According to court documents, as an employee of the National Security Agency (NSA), Mark Robert Unkenholz, 60, of Hanover, held a Top Secret/SCI clearance and had lawful access to classified information relating to national defense that was closely held by the government (National Defense Information or NDI).
As detailed in the indictment, national security information is classified as Top Secret, Secret or Confidential. Only individuals with the appropriate security clearance could have authorized access to such classified national security information. All classified information can only be stored in an approved facility and container.
According to the 26-count indictment, on 13 occasions between Feb. 14, 2018 and June 1, 2020, Unkenholz, lawfully having possession of, access to, and control over NDI, which he had reason to believe could be used to the injury of the United States or to the advantage of any foreign nation, willfully transmitted that information to another person who was not entitled to receive it. The indictment alleges that the information Unkenholz transmitted was classified at the Secret and Top Secret/SCI levels and that Unkenholz transmitted the classified information using his personal email address to the other person’s private company email addresses. The person receiving the information held a Top Secret/SCI clearance from April 2016 until approximately June 2019, while employed at a company referred to in the indictment as Company 1. From July 2019 until approximately January 2021, the person worked for a company referred to in the indictment as Company 2, and was not authorized to access, or receive, classified information.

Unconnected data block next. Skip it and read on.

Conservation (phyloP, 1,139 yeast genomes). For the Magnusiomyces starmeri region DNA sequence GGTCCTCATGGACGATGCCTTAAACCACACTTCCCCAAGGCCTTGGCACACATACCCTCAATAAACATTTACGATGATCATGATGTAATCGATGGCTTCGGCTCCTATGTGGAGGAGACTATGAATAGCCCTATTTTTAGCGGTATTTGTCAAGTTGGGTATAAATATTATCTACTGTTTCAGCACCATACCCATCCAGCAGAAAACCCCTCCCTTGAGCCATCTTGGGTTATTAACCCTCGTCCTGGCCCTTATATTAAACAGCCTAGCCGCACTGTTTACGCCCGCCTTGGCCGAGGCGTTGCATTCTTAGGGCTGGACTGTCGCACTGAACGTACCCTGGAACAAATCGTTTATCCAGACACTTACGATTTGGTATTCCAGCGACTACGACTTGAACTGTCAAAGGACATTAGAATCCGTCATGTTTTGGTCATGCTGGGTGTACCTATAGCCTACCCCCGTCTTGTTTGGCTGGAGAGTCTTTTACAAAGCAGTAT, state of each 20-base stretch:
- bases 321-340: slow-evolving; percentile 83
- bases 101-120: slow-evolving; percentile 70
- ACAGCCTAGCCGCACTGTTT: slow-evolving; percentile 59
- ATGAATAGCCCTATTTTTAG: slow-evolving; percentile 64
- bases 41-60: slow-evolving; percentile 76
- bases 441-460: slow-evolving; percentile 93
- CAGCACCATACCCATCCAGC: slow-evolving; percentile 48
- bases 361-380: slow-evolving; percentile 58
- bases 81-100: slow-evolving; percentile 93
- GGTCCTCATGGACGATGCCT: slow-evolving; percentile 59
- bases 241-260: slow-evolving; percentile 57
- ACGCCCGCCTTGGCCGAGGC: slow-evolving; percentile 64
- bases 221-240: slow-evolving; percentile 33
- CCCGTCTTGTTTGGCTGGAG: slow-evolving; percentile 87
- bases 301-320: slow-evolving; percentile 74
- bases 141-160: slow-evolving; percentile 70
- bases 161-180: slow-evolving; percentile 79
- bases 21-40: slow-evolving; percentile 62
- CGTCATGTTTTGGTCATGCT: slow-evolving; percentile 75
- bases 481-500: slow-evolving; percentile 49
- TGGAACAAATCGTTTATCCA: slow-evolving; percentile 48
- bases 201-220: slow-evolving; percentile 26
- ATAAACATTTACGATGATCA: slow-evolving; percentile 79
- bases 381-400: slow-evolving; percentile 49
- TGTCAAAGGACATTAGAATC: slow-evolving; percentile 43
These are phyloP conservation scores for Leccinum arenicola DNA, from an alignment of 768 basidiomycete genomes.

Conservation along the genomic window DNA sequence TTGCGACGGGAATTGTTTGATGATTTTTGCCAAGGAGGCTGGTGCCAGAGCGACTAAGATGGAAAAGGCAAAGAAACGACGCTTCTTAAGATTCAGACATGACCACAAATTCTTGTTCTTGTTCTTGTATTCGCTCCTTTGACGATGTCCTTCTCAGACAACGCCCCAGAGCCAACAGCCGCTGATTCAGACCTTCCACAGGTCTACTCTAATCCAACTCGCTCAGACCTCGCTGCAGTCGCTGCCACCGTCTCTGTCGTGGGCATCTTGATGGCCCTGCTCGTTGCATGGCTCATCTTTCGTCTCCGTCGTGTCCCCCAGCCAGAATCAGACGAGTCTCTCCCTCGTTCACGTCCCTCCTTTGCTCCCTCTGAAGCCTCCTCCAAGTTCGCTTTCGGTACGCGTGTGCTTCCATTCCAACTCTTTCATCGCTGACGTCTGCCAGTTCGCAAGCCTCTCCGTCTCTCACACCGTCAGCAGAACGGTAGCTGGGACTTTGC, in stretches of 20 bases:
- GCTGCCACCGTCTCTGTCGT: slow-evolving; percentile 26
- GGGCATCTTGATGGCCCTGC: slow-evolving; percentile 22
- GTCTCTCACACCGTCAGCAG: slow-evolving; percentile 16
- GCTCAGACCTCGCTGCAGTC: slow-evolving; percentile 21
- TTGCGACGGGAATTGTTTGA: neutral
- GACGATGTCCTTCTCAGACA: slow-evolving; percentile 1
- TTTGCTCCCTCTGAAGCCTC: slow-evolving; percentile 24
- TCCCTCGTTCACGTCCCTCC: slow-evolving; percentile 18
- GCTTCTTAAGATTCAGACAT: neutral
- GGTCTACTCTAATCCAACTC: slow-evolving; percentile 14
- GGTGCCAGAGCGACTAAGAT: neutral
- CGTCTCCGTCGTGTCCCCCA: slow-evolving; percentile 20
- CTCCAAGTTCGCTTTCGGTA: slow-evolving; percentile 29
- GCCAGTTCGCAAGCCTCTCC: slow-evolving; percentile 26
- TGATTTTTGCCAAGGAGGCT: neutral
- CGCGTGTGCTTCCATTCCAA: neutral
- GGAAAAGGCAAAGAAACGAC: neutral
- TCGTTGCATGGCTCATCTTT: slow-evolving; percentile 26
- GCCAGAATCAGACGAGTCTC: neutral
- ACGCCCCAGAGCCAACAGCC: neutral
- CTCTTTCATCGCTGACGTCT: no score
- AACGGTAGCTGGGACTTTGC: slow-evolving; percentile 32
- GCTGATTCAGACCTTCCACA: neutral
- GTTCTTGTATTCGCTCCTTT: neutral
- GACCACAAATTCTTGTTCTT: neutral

The indictment alleges that Unkenholz’s personal email address, and the company email addresses of the person receiving the information were not authorized storage locations for classified NDI. Unkenholz allegedly retained the classified NDI within his personal email address.
Unkenholz was arrested this morning and will make his initial court appearance this afternoon in Baltimore. If convicted, Unkenholz faces a maximum sentence of 10 years’ imprisonment for each of the 13 counts of willful transmission of NDI and a maximum of 10 years’ imprisonment for each of the 13 counts of willful retention of NDI. A federal district court judge will determine any sentence after considering the U.S. Sentencing Guidelines and other statutory factors.
Assistant Attorney General Matthew G. Olsen of the Justice Department’s National Security Division, U.S. Attorney Erek L. Barron for the District of Maryland and Special Agent in Charge Thomas J. Sobocinski of the FBI’s Baltimore Field Office made the announcement.
The FBI is investigating the case.
Assistant U.S. Attorneys Kathleen O. Gavin and P. Michael Cunningham for the District of Maryland and Trial Attorney S. Derek Shugert of the National Security Division’s Counterintelligence and Export Controls Section are prosecuting the case.
An indictment is merely an allegation, and all defendants are presumed innocent until proven guilty beyond a reasonable doubt in a court of law.